Mexican President Enrique Pena Nieto on Friday asked Senate lawmakers to include civil society's views in their discussion of a divisive bill that critics say would give the military greater powers and deepen its role in the country's drug war.
The bill, which enjoys cross-partisan support, aims to regulate federal defense forces' involvement in the drug war, which has claimed well over 100,000 lives in the last decade.
But the United Nations, Amnesty International and Mexican human rights organization have all criticized the bill for prioritizing the military instead of seeking to improve Mexico's police.
Pena Nieto's unusual comments reflect the growing international pressure his government has come under over.
"I'd like to make a call to the Senate to broaden the space for dialogue with civil society organizations in order to hear all voices and enrich what will eventually be decided," the president said at a human rights event in Mexico City.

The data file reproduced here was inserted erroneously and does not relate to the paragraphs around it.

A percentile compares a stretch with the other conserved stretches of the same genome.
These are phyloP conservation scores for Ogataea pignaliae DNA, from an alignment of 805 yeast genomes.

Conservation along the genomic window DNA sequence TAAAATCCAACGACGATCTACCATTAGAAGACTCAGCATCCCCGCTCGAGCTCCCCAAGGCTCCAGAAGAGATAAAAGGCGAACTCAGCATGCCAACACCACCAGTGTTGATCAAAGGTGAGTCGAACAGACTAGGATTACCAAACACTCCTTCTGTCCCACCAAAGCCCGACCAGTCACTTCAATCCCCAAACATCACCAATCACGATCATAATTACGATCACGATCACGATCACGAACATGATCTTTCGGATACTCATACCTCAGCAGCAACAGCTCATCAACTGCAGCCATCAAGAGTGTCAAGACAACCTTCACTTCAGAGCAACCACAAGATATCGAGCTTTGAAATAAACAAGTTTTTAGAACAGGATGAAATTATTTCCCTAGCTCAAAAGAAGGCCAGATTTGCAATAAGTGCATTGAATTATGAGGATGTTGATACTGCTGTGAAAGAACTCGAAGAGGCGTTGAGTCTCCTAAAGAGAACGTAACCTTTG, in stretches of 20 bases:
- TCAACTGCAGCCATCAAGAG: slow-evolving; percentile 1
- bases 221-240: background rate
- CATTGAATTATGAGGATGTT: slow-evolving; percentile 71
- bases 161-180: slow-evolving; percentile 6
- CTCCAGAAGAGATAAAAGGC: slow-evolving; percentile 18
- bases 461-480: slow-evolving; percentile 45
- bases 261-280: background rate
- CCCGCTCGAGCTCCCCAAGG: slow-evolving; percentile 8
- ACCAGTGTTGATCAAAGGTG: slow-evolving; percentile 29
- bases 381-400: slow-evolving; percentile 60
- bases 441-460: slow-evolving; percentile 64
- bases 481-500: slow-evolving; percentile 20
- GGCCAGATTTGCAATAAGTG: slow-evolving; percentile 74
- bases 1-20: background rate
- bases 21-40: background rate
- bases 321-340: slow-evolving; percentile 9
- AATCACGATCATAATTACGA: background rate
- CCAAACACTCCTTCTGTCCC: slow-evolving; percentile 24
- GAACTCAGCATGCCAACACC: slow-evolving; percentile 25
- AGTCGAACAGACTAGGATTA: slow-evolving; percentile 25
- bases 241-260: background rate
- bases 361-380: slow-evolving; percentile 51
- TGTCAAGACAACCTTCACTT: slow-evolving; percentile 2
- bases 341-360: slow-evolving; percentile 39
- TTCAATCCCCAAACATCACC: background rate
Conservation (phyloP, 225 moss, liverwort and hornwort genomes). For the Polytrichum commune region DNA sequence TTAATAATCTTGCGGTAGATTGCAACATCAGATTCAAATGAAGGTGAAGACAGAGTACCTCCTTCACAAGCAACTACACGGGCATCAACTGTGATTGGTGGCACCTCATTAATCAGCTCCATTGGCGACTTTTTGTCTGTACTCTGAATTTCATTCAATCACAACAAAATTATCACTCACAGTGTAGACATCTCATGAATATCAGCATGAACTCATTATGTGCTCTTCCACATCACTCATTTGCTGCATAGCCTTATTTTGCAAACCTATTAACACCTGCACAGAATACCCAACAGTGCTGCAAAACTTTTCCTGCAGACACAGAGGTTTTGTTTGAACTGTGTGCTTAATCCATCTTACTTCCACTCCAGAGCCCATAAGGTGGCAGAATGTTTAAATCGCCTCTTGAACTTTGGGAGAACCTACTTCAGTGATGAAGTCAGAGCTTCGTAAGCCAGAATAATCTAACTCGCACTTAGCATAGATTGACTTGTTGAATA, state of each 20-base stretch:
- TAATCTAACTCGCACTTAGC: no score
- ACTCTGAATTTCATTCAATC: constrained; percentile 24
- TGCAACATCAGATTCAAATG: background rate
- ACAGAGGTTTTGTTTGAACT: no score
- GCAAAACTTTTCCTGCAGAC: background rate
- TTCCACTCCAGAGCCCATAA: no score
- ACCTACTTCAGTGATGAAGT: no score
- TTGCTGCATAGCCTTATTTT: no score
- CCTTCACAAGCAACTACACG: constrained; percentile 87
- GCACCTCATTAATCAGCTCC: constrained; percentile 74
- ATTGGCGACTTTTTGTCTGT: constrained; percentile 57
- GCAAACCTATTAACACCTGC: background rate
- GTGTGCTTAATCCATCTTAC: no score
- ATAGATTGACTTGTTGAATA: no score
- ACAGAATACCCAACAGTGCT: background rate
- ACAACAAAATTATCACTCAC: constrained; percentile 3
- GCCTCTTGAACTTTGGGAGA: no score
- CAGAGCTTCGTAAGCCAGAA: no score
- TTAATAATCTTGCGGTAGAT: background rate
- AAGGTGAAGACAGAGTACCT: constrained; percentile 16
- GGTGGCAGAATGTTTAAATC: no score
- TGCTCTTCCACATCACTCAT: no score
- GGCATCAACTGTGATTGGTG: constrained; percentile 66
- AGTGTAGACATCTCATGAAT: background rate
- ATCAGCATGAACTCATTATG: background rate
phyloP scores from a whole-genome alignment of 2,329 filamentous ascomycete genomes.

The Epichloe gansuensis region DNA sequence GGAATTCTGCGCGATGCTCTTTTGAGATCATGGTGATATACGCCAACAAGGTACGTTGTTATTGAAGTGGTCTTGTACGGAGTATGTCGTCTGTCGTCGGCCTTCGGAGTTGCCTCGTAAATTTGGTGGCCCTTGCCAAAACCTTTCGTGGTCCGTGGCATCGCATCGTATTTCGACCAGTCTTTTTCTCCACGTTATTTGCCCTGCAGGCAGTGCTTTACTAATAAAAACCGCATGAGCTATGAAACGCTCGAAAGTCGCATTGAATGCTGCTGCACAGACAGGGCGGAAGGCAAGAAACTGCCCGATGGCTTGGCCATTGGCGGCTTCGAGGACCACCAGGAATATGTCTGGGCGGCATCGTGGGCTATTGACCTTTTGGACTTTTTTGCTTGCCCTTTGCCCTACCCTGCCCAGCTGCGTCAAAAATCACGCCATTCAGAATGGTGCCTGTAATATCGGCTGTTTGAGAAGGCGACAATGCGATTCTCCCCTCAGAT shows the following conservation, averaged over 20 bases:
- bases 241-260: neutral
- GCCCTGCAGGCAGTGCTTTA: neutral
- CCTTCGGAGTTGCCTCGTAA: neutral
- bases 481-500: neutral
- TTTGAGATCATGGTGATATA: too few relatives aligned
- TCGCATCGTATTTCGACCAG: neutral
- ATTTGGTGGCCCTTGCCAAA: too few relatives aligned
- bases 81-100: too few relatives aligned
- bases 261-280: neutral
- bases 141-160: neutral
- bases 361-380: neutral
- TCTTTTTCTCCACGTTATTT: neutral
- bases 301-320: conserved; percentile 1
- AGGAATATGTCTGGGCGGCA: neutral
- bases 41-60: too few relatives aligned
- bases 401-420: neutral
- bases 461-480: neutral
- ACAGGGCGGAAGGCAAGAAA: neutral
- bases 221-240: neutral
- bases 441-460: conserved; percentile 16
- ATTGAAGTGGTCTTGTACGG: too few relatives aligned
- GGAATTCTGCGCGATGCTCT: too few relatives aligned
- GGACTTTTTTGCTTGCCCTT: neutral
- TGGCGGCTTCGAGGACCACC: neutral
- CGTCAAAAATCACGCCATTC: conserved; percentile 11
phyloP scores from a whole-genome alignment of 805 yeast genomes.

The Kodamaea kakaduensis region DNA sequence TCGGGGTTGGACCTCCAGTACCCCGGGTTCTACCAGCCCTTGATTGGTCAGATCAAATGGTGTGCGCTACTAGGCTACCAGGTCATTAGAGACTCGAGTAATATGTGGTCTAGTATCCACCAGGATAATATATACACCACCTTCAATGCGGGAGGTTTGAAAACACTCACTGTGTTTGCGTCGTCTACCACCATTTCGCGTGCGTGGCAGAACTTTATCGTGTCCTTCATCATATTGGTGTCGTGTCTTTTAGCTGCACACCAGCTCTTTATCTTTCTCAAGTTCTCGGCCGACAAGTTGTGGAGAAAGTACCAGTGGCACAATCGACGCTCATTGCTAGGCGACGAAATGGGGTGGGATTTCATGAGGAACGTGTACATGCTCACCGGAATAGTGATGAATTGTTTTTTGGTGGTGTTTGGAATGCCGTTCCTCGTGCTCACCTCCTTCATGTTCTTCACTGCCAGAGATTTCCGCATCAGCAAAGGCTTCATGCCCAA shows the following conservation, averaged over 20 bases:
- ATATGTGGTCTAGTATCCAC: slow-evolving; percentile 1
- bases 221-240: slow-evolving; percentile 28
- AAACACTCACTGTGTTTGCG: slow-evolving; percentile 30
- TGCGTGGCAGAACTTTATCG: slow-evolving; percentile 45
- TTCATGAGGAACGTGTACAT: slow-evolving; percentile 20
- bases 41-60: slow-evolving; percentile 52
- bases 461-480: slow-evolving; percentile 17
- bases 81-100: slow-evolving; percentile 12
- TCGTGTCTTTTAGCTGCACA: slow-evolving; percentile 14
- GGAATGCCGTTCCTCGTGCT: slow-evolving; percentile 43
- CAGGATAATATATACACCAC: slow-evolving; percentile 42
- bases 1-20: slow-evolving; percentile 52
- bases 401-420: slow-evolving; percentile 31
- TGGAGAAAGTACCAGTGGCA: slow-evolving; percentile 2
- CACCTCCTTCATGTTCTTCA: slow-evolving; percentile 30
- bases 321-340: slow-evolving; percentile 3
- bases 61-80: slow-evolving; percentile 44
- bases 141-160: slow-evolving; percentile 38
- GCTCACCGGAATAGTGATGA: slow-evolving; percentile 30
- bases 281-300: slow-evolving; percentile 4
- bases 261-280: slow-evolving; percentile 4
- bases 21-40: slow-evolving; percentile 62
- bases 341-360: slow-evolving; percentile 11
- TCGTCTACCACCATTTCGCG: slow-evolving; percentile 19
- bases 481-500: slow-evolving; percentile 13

The bill has already passed the lower house, and is due to be discussed in the Senate next week, but could potentially be delayed in the wake of Pena Nieto's comments.
Lawmakers who support the bill say it will give clear rules that limit the use of soldiers to fight crime.
However, rights campaigners worry the law opens the door to military intervention in protests, as well as expanding military powers to spy on citizens.
It is opposed by the party of leftist presidential frontrunner Andres Manuel Lopez Obrador, which has only a handful of senators.
The bill comes during a particularly violent year, with the 2017 murder tally almost certain to be the highest since modern records began twenty years ago.